Insurance industry divided over federal regulation

There is a split among insurers over a Senate bill to create a federal insurance regulator, but the opponents of the legislation have some heavy ammunition on their side: two of the industry’s largest political war chests.

The life insurer Aflac and the Independent Insurance Agents & Brokers of America, a trade group known as the “Big I,” are dead-set against the legislation, and they have the second- and third-largest political action committees (PACs) in the industry.

Meanwhile, the National Association of Insurance & Financial Advisors (NAIFA), which boasts the largest insurance PAC, has yet to take a stance on the bill.

“The ones that are against it are very passionate and very willing to fight it both through grassroots and PAC dollars,” said Justin Roth, a senior lobbyist for the National Association of Mutual Insurance Companies (NAMIC), which is opposed to the legislation.

Aflac’s PAC lavished nearly $1.5 million on federal candidates in the last election cycle, only slightly less than the sum NAIFA’s PAC spent. And the Big I’s PAC contributed about $990,000 to federal campaigns.

By contrast, the two main insurance groups pushing the legislation, the American Insurance Association (AIA) and the American Council of Life Insurers (ACLI), contributed $115,000 and $365,000, respectively, to federal candidates.

Called the National Insurance Act, the bill would institute an optional federal charter (OFC) for insurers, which currently
are regulated at the state level. The legislation’s sponsors, Sens. Tim JohnsonTimothy (Tim) Peter JohnsonSenate GOP rejects Trump’s call to go big on gun legislation Court ruling could be game changer for Dems in Nevada Bank lobbyists counting down to Shelby’s exit MORE (D-S.D.) and John Sununu (R-N.H.), first introduced it last year. Rep. Ed Royce (R-Calif.) is expected to unveil a similar bill in the House soon.

In a meeting with reporters last month, Sununu said he expected the legislation to move through committee this year.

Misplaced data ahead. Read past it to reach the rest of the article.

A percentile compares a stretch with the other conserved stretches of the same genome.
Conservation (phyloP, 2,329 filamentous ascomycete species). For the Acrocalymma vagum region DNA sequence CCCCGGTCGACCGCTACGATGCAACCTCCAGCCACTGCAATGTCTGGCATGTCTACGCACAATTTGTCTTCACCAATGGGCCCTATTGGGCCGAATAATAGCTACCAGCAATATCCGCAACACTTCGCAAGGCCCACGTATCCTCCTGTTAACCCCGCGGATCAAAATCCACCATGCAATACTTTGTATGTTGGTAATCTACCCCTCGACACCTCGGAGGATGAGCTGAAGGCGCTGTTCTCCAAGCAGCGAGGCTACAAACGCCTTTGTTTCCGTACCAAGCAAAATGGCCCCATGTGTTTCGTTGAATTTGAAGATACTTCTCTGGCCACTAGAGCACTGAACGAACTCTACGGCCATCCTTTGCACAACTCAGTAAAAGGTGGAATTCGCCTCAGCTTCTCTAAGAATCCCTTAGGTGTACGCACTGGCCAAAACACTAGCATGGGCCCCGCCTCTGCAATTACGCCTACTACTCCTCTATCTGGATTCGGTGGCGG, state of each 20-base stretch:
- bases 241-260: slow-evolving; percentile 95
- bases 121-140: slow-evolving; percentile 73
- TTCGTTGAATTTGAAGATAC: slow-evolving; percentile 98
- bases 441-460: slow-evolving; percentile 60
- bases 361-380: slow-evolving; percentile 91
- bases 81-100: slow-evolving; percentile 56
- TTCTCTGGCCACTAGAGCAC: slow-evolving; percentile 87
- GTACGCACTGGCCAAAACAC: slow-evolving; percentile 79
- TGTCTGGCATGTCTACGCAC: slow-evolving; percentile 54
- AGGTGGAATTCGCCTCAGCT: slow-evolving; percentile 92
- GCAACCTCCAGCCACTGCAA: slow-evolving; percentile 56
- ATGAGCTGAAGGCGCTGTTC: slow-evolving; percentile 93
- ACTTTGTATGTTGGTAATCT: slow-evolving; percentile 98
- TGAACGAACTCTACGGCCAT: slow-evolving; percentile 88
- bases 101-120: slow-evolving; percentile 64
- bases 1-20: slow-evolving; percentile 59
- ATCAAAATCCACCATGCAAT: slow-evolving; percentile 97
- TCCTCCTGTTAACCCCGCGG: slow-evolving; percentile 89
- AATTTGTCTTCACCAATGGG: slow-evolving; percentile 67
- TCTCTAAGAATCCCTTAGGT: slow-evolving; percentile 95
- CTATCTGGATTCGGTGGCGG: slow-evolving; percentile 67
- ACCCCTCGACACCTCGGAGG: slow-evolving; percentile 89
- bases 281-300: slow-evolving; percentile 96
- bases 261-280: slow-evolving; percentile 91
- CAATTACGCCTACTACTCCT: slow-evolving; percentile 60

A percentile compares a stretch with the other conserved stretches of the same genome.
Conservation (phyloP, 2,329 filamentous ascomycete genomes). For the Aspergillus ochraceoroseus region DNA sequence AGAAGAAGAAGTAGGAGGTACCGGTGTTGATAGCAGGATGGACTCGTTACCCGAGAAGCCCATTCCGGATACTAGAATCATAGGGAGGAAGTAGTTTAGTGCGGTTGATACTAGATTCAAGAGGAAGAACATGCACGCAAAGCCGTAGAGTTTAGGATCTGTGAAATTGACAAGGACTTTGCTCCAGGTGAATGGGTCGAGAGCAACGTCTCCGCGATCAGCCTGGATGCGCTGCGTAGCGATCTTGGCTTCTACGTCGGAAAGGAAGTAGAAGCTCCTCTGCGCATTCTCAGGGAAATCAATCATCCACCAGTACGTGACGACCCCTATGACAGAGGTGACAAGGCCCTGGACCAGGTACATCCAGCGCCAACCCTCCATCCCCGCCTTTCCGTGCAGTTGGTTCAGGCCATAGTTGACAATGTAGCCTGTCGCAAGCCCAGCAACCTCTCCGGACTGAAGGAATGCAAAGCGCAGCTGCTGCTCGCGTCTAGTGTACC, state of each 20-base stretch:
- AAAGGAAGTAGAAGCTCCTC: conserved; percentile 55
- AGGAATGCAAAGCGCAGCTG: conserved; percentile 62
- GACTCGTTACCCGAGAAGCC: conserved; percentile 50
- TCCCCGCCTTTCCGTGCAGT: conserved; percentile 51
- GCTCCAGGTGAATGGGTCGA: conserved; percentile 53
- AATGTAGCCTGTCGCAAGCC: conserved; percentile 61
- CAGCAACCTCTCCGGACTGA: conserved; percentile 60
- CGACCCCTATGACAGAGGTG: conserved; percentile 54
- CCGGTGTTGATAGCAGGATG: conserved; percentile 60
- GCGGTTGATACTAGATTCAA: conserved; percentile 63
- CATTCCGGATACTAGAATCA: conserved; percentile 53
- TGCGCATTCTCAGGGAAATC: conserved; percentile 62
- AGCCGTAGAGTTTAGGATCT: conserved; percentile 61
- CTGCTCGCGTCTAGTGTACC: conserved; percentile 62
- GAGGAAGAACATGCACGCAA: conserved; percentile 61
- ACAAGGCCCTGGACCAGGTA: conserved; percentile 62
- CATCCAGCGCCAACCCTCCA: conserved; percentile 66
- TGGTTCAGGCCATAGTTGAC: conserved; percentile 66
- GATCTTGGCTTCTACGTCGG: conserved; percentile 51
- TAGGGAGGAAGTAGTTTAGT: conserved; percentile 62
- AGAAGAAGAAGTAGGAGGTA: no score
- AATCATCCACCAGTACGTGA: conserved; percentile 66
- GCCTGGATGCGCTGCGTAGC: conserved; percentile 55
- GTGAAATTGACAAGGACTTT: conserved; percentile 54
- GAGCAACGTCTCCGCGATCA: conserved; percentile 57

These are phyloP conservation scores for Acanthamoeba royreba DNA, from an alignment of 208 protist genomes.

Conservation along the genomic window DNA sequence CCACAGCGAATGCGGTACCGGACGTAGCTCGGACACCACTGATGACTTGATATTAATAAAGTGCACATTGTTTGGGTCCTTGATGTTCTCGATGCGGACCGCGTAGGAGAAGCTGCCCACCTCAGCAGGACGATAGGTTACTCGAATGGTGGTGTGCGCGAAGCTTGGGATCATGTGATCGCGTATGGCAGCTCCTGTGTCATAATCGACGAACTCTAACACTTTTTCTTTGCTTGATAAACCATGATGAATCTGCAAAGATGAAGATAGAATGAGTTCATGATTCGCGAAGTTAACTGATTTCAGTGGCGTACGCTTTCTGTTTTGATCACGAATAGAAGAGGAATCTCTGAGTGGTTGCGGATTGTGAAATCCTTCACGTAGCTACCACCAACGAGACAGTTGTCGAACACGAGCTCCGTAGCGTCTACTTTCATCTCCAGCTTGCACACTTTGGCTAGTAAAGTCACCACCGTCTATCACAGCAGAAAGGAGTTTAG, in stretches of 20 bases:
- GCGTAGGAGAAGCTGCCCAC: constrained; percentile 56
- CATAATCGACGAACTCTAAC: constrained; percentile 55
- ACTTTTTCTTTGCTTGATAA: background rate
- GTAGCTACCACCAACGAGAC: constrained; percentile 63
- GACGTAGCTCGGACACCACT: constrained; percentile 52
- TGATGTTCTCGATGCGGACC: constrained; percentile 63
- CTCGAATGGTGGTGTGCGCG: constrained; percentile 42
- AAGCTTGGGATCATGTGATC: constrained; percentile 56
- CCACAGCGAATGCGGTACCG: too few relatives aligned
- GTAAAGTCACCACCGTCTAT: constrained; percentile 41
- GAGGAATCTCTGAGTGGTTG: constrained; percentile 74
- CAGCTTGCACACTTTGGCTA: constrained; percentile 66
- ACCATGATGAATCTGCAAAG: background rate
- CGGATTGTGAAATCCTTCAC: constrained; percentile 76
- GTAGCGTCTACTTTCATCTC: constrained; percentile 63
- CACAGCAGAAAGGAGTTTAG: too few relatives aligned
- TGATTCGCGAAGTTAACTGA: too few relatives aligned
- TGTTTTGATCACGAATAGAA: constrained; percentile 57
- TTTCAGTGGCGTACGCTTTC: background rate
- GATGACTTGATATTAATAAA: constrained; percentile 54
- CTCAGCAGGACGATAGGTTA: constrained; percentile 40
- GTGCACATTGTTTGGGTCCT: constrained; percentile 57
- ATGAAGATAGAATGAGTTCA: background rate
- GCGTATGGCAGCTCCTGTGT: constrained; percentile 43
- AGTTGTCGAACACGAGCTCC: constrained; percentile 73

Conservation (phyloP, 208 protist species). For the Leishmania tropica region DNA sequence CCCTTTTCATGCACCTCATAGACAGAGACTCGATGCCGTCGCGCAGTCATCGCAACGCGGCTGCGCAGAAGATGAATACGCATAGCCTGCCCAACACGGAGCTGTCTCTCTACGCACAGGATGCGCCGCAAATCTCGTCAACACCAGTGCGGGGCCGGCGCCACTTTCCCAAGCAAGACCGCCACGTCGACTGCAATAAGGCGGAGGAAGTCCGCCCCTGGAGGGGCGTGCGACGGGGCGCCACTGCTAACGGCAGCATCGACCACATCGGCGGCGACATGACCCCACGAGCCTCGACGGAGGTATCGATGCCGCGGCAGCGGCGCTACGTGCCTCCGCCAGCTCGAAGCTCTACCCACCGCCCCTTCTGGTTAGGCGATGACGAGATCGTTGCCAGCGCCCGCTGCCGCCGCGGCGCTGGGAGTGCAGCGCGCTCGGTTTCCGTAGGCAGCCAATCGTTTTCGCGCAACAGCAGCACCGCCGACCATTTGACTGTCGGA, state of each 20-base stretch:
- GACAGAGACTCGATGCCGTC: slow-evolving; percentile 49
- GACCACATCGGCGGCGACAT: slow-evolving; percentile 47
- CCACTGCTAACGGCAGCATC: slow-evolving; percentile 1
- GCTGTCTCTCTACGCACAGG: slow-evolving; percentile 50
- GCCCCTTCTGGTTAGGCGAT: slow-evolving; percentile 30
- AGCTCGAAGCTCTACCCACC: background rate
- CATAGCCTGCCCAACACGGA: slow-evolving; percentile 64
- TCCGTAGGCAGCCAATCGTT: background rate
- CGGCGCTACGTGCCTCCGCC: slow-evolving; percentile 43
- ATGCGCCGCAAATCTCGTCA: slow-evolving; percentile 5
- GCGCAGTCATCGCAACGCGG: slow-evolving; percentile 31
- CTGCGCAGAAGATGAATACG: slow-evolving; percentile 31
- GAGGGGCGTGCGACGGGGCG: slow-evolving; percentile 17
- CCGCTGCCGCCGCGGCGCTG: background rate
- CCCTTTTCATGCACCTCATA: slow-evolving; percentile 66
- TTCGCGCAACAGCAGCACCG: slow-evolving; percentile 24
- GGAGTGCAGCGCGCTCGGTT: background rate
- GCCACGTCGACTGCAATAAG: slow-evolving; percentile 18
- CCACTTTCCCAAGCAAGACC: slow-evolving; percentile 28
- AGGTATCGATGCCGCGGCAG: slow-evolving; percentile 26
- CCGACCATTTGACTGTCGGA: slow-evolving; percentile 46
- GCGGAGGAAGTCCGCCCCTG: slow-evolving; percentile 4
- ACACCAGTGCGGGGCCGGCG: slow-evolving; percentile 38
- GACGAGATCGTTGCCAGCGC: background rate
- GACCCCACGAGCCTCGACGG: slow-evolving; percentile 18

Proponents claim the legislation will slash the costs associated with complying with a patchwork of regulations across 50 states. Aside from large banks and insurers, the legislation has attracted the support of most of the life insurance industry, which competes with the federally regulated securities industry for baby boomers’ retirement assets.

The president of the ACLI and the former Democratic governor of Oklahoma, Frank Keating, called the OFC “the No. 1 issue facing the life insurance industry in the U.S.”

But property and casualty insurers are nearly united against the bill, which they say would create an unnecessary two-tiered system. State insurance commissioners and the National Governors Association have also come out against the bill. Consumer groups argue that it will spark a race to the bottom in terms of consumer protections.

One big worry cited by opponents is that the legislation will put insurers at the mercy of a massive federal bureaucracy — regardless of whether they opt into it.

An OFC would result in “federal preemption or intervention in an industry that has not asked for it,” declared Greg Wren, the executive director of the Coalition Opposed to a Federal Insurance Regulator, or COFIR.

Another concern is that the legislation could attract some unwanted provisions due to the climate of hostility toward insurers that developed after Hurricane Katrina.

Aflac is not the only life insurer opposed to an OFC. Jackson National Life Insurance Company, a top-20 insurer based in Michigan, and the National Association of Life Companies (NALC), a small trade group, are fighting the bill. Like Aflac, they are members of COFIR.

A federal regulator would trample on state insurance commissioners, Jackson National’s vice president of government relations, John Brown, said: “Inevitably conflicts will arise; where those conflicts benefit the federally chartered companies, states will have virtually no choice but to follow the federal regulator.”

The Big I is fighting the legislation partly because it would create an administrative headache for the group’s 300,000 brokers and salesmen, according to the association’s vice president of government relations, Charles Symington.

They are typically small-business owners who offer policies from 10 to 12 insurance companies. Under an OFC, some would be regulated at the state level, others by the federal government, creating confusion for policyholders, Symington argued: “We feel that local regulation works best for consumers.”

The legislation’s backers are not without their own firepower: ACLI members New York Life Insurance and Massachusetts Mutual Life Insurance Company have sizeable PACs. And the legislation is supported by lobbying heavyweights the Financial Services Roundtable and the American Bankers Insurance Association, the insurance arm of the American Bankers Association.

Proponents hope that the prospect of big cost savings will tempt more insurers to support OFC legislation. The ACLI, of which Aflac is a member, unveiled a study last week that concluded a federal regulator would generate up to $5.7 billion in savings for the 284 life insurers analyzed.

Keating said the ACLI would keep on pressing its case with Aflac: “We will continue to attempt to persuade them that the devil they know is worse than the devil they don’t know.”